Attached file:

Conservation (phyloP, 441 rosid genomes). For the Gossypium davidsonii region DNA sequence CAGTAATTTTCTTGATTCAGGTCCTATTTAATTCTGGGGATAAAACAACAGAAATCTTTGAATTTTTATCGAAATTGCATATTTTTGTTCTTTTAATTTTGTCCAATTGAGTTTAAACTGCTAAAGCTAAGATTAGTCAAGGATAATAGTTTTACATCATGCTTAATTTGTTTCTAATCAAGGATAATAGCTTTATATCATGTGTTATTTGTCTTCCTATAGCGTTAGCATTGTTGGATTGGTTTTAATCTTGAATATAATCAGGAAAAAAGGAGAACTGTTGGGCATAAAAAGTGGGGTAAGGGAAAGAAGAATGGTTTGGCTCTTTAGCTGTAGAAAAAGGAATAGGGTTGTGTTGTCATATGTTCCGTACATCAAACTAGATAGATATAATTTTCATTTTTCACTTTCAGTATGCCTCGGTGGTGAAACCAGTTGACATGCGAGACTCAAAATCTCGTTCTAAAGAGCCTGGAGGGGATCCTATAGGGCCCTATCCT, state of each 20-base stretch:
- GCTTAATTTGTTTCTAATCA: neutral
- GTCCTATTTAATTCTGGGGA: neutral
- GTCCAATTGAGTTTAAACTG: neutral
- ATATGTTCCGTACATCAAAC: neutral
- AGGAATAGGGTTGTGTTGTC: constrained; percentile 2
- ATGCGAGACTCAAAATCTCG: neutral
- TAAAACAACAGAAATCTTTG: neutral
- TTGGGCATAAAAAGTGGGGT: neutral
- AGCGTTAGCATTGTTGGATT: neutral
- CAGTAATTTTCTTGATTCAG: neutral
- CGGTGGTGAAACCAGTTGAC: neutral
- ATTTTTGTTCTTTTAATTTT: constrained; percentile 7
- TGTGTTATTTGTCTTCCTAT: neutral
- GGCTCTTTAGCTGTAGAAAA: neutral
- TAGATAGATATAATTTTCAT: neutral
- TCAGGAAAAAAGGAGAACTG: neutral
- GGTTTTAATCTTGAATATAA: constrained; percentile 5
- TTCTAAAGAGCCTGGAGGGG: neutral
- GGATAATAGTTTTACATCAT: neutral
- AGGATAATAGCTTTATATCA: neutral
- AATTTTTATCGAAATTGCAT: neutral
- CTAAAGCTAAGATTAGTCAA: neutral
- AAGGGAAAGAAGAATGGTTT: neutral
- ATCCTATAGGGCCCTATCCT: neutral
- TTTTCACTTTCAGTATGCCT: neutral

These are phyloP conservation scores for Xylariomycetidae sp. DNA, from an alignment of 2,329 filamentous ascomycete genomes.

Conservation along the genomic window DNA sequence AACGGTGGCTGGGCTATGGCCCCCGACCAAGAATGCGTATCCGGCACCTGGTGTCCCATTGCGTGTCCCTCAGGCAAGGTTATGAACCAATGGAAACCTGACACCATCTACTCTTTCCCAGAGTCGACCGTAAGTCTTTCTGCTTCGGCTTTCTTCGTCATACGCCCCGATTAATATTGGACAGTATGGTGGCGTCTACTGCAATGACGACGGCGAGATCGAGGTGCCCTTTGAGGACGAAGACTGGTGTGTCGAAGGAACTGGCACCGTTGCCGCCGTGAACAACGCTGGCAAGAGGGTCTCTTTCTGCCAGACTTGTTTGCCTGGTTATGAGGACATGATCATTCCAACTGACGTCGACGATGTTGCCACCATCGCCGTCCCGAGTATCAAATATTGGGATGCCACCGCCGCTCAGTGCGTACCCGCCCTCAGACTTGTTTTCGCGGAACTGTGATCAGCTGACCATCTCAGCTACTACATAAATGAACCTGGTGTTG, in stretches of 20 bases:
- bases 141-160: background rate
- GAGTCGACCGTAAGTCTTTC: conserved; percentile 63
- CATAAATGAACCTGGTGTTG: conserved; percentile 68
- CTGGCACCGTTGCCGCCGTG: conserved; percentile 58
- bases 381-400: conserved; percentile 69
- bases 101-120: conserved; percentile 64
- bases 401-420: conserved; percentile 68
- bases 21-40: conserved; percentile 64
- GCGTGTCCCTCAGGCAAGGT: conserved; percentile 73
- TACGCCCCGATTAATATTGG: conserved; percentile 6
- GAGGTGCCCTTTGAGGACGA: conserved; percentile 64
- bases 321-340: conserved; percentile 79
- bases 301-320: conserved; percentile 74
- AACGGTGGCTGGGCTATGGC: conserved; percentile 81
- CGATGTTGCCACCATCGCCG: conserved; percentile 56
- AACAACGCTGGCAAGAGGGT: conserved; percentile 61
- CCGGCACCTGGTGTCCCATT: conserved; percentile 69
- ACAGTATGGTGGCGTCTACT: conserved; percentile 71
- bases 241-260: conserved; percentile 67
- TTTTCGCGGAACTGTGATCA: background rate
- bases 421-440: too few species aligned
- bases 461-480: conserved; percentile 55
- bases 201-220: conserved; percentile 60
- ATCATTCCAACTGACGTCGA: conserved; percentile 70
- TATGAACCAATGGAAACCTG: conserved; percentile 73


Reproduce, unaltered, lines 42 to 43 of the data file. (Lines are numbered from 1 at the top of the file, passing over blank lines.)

- AACGGTGGCTGGGCTATGGC: conserved; percentile 81
- CGATGTTGCCACCATCGCCG: conserved; percentile 56